Originally Posted on DW/LJ in 7/12, but still very relevant.
Some of you may know, I have done a 180 on my before-I-was-a-parent anti Barbie stance. There may still be issues, but I have come to believe that Barbie is a great role model, especially in her movies (Life In The Dreamhouse excepted, although I still enjoy it a great deal). If you’re a mom frustrated by the lack of movies about girls and women, Barbie is your girl. She may play princesses or long lost princesses ¾ of the time, and wear clothes that look like they belong in the 80;’, but her characters are movers and shakers, girls who long for adventure and don’t end up settling down with a prince or a pauper instead. They’re princesses who save the kingdom, who sacrifice to do what’s right, who are aided (or opposed) by other girls and women who also have agency and goals beyond marriage or boyfriends. Every movie passes the Bechdel Test with flair. If anything, there is a startling lack of men and boys, and those that are there are often perfunctory, there as background or as potential (often unrealized) for romance.
Ladies and gentlemen, Barbie is the anti-Pixar, which I think is demonstrated in this essay:
Matriarchies, Princesses, and Politics: The World of Princess Charm School.
Help me, folks. I think I’ve finally cracked. I find myself wanting to write a deep feminist analysis of Barbie: Princess Charm School.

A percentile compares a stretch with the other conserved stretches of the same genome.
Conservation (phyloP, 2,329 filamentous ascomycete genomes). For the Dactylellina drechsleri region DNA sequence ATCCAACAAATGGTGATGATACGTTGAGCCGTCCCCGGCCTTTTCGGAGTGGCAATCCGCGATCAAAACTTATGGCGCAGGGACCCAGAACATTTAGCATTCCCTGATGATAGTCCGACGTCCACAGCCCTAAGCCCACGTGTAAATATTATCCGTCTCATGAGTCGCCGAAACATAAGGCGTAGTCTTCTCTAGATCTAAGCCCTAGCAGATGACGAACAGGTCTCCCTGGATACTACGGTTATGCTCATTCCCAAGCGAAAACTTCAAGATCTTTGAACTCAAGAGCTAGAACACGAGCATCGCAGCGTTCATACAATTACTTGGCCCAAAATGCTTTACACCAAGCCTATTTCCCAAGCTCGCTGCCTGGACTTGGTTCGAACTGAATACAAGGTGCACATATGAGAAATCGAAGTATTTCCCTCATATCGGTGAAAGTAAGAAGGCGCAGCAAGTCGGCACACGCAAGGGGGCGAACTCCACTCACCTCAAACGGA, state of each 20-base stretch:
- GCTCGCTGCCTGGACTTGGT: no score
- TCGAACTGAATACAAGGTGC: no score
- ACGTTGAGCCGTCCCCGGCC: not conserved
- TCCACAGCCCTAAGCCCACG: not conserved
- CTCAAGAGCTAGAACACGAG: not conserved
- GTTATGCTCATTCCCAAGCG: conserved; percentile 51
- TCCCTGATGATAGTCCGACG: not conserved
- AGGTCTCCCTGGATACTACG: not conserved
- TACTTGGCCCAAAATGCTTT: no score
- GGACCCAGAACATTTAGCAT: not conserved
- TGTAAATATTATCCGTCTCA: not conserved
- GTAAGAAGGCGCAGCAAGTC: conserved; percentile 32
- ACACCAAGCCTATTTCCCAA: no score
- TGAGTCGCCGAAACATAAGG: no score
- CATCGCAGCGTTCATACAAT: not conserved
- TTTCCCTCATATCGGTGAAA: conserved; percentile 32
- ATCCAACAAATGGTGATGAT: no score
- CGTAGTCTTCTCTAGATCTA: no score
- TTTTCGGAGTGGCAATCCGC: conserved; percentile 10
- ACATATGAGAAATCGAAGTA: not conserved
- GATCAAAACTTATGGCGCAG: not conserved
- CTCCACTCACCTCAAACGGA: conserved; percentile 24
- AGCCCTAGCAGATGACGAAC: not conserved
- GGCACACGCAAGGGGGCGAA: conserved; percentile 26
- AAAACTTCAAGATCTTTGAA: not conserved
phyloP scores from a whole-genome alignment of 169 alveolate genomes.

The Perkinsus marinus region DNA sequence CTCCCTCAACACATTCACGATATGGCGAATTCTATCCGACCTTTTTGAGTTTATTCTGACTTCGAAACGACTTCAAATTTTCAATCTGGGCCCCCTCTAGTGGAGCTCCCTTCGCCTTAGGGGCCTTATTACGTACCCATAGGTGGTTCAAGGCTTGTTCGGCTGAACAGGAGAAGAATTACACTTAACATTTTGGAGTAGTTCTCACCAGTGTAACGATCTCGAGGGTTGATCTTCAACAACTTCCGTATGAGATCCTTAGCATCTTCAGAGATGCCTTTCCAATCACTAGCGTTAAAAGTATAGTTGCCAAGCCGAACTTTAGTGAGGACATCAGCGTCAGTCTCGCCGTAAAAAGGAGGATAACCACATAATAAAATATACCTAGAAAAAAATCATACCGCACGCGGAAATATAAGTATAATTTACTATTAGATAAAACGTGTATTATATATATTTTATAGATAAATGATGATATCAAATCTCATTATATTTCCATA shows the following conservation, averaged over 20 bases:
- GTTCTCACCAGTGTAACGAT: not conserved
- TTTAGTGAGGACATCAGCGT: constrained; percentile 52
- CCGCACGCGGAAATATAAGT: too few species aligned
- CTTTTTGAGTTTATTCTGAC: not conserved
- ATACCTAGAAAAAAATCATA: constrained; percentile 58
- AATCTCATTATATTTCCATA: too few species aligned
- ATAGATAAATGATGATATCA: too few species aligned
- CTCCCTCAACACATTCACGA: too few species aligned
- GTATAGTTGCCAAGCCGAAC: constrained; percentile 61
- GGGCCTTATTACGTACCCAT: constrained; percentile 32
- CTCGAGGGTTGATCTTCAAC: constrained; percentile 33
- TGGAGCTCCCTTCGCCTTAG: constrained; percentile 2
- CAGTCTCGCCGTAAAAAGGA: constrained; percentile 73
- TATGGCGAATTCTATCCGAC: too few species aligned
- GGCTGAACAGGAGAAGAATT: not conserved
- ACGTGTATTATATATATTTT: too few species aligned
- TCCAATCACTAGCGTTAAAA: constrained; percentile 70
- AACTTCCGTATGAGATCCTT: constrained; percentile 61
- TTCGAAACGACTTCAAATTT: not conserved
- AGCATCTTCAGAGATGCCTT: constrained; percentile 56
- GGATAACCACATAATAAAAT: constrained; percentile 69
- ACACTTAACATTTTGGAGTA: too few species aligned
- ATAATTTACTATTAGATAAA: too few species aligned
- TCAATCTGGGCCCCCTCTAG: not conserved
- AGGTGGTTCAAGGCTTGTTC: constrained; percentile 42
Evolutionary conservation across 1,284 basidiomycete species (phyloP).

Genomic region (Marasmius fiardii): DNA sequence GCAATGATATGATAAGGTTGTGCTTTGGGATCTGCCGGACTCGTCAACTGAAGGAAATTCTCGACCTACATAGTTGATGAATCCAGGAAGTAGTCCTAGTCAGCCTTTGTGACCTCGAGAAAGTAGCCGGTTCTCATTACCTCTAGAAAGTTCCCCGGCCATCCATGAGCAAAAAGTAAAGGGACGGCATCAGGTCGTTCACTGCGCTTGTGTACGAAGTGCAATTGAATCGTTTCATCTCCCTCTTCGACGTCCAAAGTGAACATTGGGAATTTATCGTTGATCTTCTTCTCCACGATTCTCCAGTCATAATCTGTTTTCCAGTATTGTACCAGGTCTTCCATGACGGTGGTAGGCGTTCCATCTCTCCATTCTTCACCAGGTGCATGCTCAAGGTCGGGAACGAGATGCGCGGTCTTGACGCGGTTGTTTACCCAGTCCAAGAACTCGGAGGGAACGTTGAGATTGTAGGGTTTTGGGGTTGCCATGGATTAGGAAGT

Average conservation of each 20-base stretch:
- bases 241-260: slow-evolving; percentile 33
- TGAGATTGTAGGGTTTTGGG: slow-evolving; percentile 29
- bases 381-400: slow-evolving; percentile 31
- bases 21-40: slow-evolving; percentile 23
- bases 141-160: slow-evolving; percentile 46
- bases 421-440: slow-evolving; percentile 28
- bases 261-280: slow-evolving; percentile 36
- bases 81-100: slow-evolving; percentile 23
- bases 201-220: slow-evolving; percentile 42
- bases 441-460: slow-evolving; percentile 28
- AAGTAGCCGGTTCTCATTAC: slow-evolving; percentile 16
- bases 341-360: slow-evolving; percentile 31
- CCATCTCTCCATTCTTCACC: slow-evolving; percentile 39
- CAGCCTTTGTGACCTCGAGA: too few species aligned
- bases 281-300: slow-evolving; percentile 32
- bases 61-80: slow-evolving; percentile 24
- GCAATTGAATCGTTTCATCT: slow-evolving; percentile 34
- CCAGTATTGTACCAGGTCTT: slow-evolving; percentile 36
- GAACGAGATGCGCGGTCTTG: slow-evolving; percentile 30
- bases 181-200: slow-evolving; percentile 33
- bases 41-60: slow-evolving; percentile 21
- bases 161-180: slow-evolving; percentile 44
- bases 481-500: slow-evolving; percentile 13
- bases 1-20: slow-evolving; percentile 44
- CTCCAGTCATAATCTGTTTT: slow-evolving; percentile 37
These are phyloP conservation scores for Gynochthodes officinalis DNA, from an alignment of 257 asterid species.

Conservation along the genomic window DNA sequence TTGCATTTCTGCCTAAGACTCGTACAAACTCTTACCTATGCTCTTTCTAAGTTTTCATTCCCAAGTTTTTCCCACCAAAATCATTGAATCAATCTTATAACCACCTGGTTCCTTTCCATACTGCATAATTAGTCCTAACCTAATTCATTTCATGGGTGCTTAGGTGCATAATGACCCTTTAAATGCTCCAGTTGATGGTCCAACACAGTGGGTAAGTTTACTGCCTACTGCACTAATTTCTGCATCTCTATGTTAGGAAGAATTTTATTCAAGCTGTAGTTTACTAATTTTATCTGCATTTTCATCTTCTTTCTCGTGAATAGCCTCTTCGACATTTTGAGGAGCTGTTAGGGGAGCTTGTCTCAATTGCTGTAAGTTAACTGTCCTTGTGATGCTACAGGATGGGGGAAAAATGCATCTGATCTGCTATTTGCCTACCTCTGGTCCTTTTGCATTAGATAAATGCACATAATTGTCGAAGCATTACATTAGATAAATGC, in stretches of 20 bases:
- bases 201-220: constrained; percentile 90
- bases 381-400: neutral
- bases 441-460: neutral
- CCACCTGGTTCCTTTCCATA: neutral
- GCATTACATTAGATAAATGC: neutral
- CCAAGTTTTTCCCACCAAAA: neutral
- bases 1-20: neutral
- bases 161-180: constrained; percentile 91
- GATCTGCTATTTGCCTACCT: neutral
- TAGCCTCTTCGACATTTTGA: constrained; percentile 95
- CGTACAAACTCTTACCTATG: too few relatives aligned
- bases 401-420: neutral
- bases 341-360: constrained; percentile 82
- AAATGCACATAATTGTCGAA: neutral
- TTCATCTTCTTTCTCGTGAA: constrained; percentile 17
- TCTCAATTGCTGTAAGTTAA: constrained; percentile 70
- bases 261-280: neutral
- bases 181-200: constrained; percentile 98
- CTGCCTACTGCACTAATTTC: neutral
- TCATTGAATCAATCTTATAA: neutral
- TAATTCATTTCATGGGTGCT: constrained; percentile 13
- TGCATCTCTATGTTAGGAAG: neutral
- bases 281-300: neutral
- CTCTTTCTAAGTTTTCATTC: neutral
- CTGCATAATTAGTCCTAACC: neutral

Because really, I just cannot sort this out.
I mean, besides the weird politics (there’s a princess of Philadelphia. And you’re born a prince or princess but aren’t really one until you complete this course. It’s seriously weird.), there’s the usual near total absence of male characters – seriously, there are three male characters with speaking roles, and I think they have a dozen lines between them. Barbie movies are seriously like opposite planet.
And the country it’s set in seems to be a matriarchy, I think. Blair (Barbie’s character) is of course the long-lost daughter of the late Queen, and because she’s believed to be dead, the crown is passing to her cousin, Delancy. Who’s becoming a princess, not a Queen (although I think Delancy might become Queen later, if her aunt is any indication? Don’t ask me to explain this stuff.) Delancy’s mother, Dame Devon, is the villain of the piece, who not only recognizes Blair as the spitting image of the late queen, but who engineered the car crash that killed the royal family.
Again, in all of this, there is pretty much NO MENTION of men. There are no fathers anywhere. Blair’s adoptive mother is a single mother who adopted (in Blair’s case, found on the doorstep) two daughters. Her biological father is dead, but he’s really not talked about.) There’s no mention of Delancy’s father, even though I would assume he’s the reason she’s the heir, although Dame Devon could be the late king’s sister, which again makes it odd that he is mentioned all of once.
Because (and this is what set me off at 5:30AM) it’s made clear that her mother is only “special” because of Delancy’s status, not her own – she went to the school but failed to earn a spot after her own graduation from the school. This is said to make Blair feel better about Dame Devin always cutting her down. And they’re not outright saying that marrying into status is inferior than earning it through character as Blair (along with her royal lineage; character is mentioned a lot in this movie) and eventually Delancy do, but you know, it’s kind of implied whether they meant it or not.
See? I told you to talk me down. And did you? No.